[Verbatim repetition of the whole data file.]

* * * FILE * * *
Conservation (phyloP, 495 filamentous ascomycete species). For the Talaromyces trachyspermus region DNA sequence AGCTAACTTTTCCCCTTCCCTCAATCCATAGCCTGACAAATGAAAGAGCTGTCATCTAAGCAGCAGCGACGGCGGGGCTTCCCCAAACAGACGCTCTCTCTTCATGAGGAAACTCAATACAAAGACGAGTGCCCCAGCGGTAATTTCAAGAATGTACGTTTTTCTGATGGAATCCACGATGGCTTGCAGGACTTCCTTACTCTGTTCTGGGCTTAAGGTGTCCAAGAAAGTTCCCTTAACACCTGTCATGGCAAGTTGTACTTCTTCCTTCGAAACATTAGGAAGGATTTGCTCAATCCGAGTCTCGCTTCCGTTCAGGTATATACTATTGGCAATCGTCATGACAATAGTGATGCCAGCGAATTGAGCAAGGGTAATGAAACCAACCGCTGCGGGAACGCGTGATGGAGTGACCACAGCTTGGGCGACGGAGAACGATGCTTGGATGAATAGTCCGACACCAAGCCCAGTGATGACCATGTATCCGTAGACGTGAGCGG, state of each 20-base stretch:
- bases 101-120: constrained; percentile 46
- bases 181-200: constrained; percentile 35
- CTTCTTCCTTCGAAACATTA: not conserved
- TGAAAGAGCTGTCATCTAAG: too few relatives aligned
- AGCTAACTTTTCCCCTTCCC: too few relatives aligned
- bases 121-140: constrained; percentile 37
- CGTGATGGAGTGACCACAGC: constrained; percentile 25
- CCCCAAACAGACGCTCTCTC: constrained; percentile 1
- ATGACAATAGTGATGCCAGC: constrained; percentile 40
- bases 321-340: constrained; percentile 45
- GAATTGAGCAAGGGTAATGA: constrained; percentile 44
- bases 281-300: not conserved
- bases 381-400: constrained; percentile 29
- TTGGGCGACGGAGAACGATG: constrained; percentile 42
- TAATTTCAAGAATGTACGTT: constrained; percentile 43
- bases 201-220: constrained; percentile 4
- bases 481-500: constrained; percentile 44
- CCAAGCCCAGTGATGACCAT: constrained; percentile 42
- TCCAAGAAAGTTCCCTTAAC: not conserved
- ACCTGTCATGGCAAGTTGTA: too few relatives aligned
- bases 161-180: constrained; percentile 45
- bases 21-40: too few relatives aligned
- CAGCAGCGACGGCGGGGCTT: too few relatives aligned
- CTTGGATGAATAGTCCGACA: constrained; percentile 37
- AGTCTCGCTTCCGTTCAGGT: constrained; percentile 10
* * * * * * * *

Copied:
Conservation (phyloP, 495 filamentous ascomycete species). For the Talaromyces trachyspermus region DNA sequence AGCTAACTTTTCCCCTTCCCTCAATCCATAGCCTGACAAATGAAAGAGCTGTCATCTAAGCAGCAGCGACGGCGGGGCTTCCCCAAACAGACGCTCTCTCTTCATGAGGAAACTCAATACAAAGACGAGTGCCCCAGCGGTAATTTCAAGAATGTACGTTTTTCTGATGGAATCCACGATGGCTTGCAGGACTTCCTTACTCTGTTCTGGGCTTAAGGTGTCCAAGAAAGTTCCCTTAACACCTGTCATGGCAAGTTGTACTTCTTCCTTCGAAACATTAGGAAGGATTTGCTCAATCCGAGTCTCGCTTCCGTTCAGGTATATACTATTGGCAATCGTCATGACAATAGTGATGCCAGCGAATTGAGCAAGGGTAATGAAACCAACCGCTGCGGGAACGCGTGATGGAGTGACCACAGCTTGGGCGACGGAGAACGATGCTTGGATGAATAGTCCGACACCAAGCCCAGTGATGACCATGTATCCGTAGACGTGAGCGG, state of each 20-base stretch:
- bases 101-120: constrained; percentile 46
- bases 181-200: constrained; percentile 35
- CTTCTTCCTTCGAAACATTA: not conserved
- TGAAAGAGCTGTCATCTAAG: too few relatives aligned
- AGCTAACTTTTCCCCTTCCC: too few relatives aligned
- bases 121-140: constrained; percentile 37
- CGTGATGGAGTGACCACAGC: constrained; percentile 25
- CCCCAAACAGACGCTCTCTC: constrained; percentile 1
- ATGACAATAGTGATGCCAGC: constrained; percentile 40
- bases 321-340: constrained; percentile 45
- GAATTGAGCAAGGGTAATGA: constrained; percentile 44
- bases 281-300: not conserved
- bases 381-400: constrained; percentile 29
- TTGGGCGACGGAGAACGATG: constrained; percentile 42
- TAATTTCAAGAATGTACGTT: constrained; percentile 43
- bases 201-220: constrained; percentile 4
- bases 481-500: constrained; percentile 44
- CCAAGCCCAGTGATGACCAT: constrained; percentile 42
- TCCAAGAAAGTTCCCTTAAC: not conserved
- ACCTGTCATGGCAAGTTGTA: too few relatives aligned
- bases 161-180: constrained; percentile 45
- bases 21-40: too few relatives aligned
- CAGCAGCGACGGCGGGGCTT: too few relatives aligned
- CTTGGATGAATAGTCCGACA: constrained; percentile 37
- AGTCTCGCTTCCGTTCAGGT: constrained; percentile 10